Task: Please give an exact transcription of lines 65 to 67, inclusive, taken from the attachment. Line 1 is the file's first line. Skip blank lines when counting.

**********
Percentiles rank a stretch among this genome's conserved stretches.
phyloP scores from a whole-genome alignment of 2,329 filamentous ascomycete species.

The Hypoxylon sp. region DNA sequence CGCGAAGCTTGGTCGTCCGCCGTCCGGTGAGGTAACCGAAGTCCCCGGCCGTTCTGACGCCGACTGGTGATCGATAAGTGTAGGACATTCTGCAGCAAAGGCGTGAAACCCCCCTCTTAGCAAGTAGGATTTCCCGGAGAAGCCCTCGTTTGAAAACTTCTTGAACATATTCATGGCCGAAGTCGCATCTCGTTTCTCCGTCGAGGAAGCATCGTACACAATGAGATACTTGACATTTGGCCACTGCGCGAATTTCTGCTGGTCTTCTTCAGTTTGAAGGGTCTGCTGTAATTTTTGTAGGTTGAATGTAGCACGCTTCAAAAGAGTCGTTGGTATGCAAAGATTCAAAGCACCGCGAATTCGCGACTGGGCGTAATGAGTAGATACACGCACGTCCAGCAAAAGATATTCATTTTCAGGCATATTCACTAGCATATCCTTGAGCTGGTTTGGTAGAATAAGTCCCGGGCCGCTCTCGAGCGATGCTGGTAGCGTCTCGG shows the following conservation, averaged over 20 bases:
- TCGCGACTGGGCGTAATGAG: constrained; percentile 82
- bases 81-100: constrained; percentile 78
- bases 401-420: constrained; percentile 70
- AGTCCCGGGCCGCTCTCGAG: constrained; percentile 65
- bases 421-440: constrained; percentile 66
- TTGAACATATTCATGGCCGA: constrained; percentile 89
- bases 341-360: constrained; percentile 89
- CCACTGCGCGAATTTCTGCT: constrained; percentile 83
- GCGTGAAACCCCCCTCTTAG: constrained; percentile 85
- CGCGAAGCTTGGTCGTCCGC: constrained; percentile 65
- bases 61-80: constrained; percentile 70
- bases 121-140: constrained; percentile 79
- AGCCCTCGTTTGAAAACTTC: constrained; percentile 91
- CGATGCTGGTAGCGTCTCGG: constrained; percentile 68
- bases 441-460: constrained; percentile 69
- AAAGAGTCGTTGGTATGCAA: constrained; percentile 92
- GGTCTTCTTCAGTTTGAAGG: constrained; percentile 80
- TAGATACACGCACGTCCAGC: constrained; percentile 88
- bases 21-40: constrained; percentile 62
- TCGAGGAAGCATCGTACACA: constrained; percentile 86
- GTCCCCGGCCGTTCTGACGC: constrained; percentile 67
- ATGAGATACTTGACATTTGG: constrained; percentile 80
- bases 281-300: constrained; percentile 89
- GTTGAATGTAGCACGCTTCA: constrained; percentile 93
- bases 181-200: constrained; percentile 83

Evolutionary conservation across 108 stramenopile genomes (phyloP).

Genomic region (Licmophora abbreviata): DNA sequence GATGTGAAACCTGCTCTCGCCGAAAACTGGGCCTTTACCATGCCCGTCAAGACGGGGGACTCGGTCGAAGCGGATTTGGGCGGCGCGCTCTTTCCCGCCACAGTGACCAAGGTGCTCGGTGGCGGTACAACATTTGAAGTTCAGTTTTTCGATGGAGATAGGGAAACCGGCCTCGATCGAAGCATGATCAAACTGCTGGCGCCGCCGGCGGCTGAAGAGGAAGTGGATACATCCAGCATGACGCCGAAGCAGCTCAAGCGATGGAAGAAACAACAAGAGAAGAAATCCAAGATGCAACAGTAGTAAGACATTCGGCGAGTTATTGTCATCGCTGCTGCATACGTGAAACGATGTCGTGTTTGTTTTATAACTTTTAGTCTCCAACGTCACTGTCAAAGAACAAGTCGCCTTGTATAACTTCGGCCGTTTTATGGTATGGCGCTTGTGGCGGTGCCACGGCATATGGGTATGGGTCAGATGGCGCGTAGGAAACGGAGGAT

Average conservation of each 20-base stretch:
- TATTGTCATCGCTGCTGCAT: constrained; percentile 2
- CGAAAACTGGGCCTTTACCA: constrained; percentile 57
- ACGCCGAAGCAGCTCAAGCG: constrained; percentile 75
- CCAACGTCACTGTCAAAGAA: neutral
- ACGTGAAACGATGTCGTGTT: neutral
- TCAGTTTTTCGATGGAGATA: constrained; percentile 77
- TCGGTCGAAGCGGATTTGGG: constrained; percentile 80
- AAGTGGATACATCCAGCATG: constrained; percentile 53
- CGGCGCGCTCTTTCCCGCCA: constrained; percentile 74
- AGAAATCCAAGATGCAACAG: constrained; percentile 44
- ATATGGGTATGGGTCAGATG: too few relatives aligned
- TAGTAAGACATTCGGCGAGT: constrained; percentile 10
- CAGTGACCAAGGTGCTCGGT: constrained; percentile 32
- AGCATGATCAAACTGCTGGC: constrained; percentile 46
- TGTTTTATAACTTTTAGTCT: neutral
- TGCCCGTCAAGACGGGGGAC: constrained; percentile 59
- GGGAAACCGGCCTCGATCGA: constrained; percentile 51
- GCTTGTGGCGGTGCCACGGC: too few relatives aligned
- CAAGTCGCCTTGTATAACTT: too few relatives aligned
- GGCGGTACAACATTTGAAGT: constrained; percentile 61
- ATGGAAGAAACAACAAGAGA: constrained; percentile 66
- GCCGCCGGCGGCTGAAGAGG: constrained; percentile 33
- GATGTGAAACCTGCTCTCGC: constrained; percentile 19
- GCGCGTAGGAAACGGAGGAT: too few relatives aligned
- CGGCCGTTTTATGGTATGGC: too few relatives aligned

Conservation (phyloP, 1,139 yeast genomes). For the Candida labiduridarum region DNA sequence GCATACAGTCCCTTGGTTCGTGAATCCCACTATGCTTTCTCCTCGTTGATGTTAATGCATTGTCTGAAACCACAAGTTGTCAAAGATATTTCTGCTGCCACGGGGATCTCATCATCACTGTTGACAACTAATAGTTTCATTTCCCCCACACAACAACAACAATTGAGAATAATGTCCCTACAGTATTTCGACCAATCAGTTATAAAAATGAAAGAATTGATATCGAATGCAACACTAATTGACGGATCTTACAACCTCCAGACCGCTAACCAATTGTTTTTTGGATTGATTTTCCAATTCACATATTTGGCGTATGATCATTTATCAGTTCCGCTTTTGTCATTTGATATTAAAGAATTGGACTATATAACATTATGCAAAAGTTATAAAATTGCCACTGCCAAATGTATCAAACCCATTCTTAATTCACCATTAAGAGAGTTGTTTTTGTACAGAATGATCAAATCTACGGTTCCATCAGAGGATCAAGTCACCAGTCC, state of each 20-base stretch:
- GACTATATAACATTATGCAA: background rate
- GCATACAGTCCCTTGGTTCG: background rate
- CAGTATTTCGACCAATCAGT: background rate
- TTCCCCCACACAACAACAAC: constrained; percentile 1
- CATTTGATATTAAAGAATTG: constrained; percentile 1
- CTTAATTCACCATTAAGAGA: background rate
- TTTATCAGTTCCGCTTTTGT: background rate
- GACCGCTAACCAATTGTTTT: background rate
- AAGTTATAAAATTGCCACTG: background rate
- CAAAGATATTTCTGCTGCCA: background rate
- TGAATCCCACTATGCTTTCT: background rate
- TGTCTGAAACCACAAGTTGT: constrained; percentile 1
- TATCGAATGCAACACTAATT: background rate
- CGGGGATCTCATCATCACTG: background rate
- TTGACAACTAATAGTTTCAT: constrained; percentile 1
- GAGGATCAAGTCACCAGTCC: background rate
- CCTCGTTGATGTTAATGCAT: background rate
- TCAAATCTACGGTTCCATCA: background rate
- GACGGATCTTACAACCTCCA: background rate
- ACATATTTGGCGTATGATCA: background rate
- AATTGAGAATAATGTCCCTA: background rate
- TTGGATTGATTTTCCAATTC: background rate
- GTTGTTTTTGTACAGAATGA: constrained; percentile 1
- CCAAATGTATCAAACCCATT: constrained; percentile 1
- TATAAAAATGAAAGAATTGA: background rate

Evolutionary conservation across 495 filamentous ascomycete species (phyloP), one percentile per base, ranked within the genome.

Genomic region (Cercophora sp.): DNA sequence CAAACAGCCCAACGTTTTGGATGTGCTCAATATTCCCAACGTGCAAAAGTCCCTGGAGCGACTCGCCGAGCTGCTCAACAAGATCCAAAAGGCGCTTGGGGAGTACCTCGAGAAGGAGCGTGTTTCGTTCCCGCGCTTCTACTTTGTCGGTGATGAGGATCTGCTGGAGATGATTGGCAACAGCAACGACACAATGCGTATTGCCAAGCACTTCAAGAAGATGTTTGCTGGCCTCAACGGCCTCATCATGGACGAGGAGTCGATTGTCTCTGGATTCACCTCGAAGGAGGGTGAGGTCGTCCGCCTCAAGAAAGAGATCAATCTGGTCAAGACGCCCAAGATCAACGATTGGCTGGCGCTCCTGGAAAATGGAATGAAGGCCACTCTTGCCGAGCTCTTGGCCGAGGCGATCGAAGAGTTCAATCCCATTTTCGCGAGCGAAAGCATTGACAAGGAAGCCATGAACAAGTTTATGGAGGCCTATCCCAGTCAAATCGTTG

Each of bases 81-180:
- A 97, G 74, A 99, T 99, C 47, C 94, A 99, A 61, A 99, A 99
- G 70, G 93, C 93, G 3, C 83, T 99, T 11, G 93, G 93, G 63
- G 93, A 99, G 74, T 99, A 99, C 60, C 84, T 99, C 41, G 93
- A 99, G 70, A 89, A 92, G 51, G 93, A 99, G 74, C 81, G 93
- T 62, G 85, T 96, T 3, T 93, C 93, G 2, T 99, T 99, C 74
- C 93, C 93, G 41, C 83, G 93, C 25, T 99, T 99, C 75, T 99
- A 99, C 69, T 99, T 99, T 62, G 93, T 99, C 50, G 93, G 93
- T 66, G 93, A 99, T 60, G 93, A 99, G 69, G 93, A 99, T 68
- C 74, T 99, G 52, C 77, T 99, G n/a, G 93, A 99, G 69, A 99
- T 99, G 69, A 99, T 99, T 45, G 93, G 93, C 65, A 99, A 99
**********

- GACCGCTAACCAATTGTTTT: background rate
- AAGTTATAAAATTGCCACTG: background rate
- CAAAGATATTTCTGCTGCCA: background rate